[...] Then after the rehearsal with the orchestra the conductor physician (who is not identified) asked me to come to his house and to have tea there. I gladly accepted and when I was drinking the third cup or so, he asked me whether I would like to listen to a young boy of 15 years of age who would play for me. My conductor offered me to continue my tea in the room, and the boy would then play in the next room, and I must not move at all for it. So, the boy whom I even did not see then started to play and in two minutes I left my tea and was at his side marveling at the precision of his fingers and the great sense of rhythm. I asked him to play more and more; probably it was not before an hour and half passed when I asked him his name. I am Emil Gilels, he told me. But what are you doing here in Odessa. I am taking piano lessons with Bertha Michailowna. My God, but why in Odessa, where is she. Then came his lady teacher, and I told them that he must go immediately to Moscow. Is he ready for it, asked his teacher. I assured them that he is absolutely ready for it, and I offered to give them the introductory letters to two of the best teachers of the Moscow Conservatory, Igumnow and Neuhaus. These names were very familiar to both of them. I was so startled by my discovery that it impressed the boy forever, so few years later when he came for the first time to Leningrad and I was there with my concerts just at this time I read his interview where he described the scene when an “old” pianist, Borovsky, did not want to hear him and stayed in another room, but when he started to play I came at once to his piano and asked him to play for me for an hour and half. I was impressed but also sadly touched by the world, “old,” and it was more than thirty years ago. Now Gilels is probably the best Russian pianist, but still his chief qualities are the same precision of the fingers, steady rhythm and great assurance in his straightforward performances, to which he added lately a grace and intricate finesse. This meeting proved once more that Odessa was the mother city for several Russian musicians, like Milstein, Oistrach, Gilels and Moiseivitsch.[...]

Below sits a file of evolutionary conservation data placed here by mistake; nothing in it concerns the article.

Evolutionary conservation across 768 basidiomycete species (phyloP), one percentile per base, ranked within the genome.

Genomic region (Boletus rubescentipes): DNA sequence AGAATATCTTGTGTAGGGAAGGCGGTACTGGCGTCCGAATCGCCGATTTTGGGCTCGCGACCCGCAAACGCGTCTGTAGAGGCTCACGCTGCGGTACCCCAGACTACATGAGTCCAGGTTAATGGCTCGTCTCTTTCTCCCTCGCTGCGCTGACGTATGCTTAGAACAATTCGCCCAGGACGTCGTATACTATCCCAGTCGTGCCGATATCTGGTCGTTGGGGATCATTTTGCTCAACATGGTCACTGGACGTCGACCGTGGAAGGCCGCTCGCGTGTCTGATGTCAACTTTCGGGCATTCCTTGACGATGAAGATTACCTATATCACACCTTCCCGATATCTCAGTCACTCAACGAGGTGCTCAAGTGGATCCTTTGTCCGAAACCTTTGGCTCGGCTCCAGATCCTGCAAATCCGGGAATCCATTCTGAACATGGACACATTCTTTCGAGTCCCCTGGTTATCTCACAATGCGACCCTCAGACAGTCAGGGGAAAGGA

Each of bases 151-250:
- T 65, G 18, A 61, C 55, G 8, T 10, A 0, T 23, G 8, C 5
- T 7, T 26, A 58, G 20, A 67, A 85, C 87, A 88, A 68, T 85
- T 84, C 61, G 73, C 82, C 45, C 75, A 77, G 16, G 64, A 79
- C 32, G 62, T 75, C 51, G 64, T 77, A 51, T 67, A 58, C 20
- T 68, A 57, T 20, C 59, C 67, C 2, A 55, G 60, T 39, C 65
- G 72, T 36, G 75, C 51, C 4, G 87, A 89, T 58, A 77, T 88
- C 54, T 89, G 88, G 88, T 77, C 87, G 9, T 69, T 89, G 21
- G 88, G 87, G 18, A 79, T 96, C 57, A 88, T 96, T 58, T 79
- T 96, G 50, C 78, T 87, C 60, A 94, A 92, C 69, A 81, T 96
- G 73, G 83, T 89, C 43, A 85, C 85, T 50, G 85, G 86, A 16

(excerpt from the unpublished Memoirs (1959) of Alexander K. Borovsky (1889-1968), with kind permission of Mr. William J Jones, Jr. of Delmar, NY, USA).